The World Acadian Congress 2014
20 Years Already
illustration by nicholas little
There is a kind of poetic justice for a people who experienced deportation in the fateful year of 1755 to have a funny habit of gathering every five years. The World Acadian Congress meets for the fifth time this summer from August 8 to 24 in two Canadian provinces and one U.S. state. Quebec, New Brunswick and Maine are, for the duration of this great family reunion, Acadia of the Lands and Forests. If the expression used by the historian Carl Brasseaux as the title of his book "Scattered to the Wind" reflects the reality of the “Grand Dérangement”, it seems that the wind blows with astonishing regularity to bring them back together. Louisiana and Nova Scotia have also hosted many people who are Acadian by birth or choice with family reunions and cultural events which loudly proclaimed Acadian pride. As often in Acadian history, and despite a long history of Acadian national conventions dating from the nineteenth century, the CMA was almost a missed rendezvous. Acadians are famous for their toughness, to be "hard-headed". Even among them, there is one who is particularly stubborn and it is in large part thanks to him that the process that led to the first Congress in 1994 was triggered.
In 1988 in a speech before the Acadian Association of Alberta, Jean-Marie Nadeau launched the idea of the CMA. The precedent was established in 1881 and 1884 in the cities of Memramcook and Miscouche respectively where some 5,000 Acadians chose symbols that are still in use today: a national holiday, August 15; an anthem, Ave Maris Stella; a flag, the starred tricolor; and a motto, Unity is Strength. There were fourteen conventions afterwards, but the foundation for a political Acadia, or Acadian politics at least, was now in place. Nadeau’s militant nationalism was an open secret since the 70's with his participation in a Parti Acadien which advocated the establishment of an Acadian province. His outspokenness, another Acadian quality he possesses in large quantities, did not always put him in the good graces of the political authorities. Therefore, he had to pass the baton to a determined team led by André Boudreau in order to realize a certain idea of Acadia. Although André is no longer of this world, he died in 2005, the one he, Jean-Marie and many others have worked so hard to create is still with us. In addition, each CMA seems to have a durable impact just as fertile as it is unexpected.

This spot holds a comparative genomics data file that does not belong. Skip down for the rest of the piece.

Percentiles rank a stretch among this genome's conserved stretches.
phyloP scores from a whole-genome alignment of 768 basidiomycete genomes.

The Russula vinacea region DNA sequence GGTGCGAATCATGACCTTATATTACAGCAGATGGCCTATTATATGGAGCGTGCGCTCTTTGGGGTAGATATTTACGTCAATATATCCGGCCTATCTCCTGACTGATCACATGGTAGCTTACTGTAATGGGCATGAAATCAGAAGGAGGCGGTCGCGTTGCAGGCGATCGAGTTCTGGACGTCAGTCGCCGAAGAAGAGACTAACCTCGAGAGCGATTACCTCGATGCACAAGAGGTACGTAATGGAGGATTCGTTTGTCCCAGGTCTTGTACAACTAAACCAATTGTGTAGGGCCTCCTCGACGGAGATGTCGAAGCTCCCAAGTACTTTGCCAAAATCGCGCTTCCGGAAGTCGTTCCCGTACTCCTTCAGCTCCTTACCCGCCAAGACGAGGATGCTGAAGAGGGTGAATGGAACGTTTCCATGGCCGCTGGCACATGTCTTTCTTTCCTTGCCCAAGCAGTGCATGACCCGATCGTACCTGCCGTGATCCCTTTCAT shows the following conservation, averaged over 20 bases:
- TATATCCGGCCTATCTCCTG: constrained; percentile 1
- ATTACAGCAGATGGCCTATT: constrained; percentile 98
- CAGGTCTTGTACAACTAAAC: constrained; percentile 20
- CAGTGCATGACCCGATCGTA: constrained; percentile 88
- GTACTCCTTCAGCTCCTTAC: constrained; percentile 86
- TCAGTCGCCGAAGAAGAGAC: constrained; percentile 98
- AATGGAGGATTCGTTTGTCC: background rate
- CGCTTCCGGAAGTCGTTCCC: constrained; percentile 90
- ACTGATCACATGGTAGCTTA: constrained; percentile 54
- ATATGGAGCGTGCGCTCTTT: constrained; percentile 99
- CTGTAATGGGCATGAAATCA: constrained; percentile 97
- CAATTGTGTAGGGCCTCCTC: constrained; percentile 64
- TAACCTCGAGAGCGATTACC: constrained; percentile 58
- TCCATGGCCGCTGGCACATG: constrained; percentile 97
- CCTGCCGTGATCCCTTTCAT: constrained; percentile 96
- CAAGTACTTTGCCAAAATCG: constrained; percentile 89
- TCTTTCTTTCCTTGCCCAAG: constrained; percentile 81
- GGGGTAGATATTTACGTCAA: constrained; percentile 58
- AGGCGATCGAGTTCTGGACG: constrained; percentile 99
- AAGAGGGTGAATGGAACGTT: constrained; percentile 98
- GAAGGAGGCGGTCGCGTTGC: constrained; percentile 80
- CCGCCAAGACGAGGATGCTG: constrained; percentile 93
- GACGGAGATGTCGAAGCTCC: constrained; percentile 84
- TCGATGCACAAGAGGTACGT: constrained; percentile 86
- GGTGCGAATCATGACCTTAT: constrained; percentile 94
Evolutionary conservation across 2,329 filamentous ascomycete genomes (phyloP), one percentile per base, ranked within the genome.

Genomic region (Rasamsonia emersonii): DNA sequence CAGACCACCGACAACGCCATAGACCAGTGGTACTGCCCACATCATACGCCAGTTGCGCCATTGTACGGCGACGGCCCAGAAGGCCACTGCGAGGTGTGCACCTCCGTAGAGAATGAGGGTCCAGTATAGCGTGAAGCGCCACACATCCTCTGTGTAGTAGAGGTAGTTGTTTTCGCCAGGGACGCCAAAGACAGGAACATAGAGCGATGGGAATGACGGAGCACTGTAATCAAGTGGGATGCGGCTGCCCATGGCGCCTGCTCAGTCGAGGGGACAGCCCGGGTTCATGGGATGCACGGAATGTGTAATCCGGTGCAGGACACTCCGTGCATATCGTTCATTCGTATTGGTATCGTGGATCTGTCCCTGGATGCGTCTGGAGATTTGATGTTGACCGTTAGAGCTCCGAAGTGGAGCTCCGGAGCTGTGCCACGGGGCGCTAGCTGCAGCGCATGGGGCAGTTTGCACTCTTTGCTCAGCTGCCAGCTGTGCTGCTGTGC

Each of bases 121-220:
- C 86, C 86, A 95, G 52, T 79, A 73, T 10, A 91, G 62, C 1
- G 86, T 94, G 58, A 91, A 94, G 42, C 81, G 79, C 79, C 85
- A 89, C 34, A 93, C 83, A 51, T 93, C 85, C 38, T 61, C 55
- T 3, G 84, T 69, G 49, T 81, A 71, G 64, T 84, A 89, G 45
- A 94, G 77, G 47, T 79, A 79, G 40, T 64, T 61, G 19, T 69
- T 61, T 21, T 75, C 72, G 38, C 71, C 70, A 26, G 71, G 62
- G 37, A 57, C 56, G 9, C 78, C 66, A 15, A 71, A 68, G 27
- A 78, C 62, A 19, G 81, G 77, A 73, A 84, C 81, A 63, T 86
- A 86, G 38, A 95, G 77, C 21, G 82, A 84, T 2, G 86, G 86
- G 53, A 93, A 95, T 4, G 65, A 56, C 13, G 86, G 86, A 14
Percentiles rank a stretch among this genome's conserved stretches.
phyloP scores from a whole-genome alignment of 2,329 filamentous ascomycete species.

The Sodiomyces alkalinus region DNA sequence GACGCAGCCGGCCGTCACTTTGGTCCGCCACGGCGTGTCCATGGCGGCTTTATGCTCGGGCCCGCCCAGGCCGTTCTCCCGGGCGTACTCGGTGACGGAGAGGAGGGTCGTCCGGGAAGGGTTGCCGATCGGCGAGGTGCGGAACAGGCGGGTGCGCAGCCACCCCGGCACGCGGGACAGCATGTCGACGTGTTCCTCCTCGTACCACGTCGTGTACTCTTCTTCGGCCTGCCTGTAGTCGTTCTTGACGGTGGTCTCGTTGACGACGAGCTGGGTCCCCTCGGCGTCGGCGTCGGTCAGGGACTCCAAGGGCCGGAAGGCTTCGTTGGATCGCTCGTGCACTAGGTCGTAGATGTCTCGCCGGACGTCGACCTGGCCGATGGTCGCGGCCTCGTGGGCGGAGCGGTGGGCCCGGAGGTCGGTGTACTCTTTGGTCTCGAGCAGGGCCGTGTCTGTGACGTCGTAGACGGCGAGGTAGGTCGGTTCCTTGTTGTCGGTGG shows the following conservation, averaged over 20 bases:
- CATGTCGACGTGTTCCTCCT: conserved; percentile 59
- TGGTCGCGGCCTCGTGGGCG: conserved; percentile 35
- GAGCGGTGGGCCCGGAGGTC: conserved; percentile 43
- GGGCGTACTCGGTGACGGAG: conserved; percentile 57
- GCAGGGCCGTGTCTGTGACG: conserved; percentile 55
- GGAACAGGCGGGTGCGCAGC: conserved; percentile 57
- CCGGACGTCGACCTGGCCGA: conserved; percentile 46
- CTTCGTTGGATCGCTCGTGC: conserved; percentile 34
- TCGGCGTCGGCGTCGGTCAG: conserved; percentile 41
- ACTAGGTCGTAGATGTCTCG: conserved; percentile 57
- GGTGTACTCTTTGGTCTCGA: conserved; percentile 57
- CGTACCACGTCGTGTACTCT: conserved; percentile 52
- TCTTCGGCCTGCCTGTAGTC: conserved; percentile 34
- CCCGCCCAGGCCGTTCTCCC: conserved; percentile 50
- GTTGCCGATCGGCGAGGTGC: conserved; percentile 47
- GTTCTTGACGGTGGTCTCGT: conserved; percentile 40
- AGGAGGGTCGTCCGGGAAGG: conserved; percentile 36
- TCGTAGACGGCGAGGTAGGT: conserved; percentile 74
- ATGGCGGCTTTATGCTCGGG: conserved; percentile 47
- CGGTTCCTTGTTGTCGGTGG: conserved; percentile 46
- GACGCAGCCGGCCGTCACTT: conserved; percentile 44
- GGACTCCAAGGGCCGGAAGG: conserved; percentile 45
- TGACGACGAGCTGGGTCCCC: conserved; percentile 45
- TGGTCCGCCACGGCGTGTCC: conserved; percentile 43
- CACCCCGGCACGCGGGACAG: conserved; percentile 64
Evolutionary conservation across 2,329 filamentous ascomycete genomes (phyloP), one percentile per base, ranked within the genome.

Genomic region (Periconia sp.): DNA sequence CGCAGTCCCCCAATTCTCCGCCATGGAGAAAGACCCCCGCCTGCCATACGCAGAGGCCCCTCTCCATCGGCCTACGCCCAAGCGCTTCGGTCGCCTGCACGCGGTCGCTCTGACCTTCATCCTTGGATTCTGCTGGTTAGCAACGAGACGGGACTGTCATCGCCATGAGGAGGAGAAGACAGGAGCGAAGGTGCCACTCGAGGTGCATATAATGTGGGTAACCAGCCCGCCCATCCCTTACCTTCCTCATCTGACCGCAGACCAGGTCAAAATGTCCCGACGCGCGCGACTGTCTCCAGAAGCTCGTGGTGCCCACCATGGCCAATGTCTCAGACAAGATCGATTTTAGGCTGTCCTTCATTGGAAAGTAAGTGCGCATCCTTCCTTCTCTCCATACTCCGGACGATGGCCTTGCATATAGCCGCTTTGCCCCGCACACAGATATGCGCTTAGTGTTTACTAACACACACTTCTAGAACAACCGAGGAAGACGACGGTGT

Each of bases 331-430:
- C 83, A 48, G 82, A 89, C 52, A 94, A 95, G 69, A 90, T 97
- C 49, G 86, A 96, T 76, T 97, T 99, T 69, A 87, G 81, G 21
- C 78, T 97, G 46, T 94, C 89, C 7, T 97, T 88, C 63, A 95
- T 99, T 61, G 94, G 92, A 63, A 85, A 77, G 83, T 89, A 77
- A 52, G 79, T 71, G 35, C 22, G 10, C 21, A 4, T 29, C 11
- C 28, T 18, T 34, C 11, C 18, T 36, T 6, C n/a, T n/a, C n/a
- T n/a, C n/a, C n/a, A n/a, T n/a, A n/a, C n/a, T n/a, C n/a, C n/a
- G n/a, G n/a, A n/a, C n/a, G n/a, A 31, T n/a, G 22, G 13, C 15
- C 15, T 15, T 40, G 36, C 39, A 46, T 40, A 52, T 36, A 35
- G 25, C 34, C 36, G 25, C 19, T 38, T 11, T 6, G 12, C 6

Thanks to the CMA 1994, New Brunswick hosted the Francophone Summit in 1999. This meeting of Francophone heads of state shined a light on the city of Moncton. So an international summit of the French-speaking world took place in a city named for one of the architects of the “Grand Dérangement”, the British officer Robert Monckton. This irony was not lost on the Quebec premier at the time, Lucien Bouchard, who said that "from now on, the name of Moncton will be associated with the French language forever." In that same year, Louisiana received Acadians from around the world for the second CMA. Despite the Louisiana summer, thousands of participants celebrated the heritage of Acadians with us. We must not forget that 1999 was also the year of FrancoFête, the celebration of the tri-centennial of the founding of Louisiana as a French colony. Four years later, we marked our passing from French to American hands with much fanfare. Historical milestones continue to mark out our cultural territory.
Its perennity ensured, the site of CMA 2019 has already been chosen. Southeastern New Brunswick and Prince Edward Island joined forces to take responsibility for organizing it across the Northumberland Strait, formerly known by its French name, la Mer Rouge, the Red Sea. Next year, in October, when the temperature is milder, the second Great Acadian Awakening takes place in Louisiana. We cannot know whether the CMA will ever return to Louisiana, the dates around August 15 being mandatory, but we do know that Acadians everywhere recognize that wherever the CMA goes, Acadia continues to grow like seeds scattered to the wind.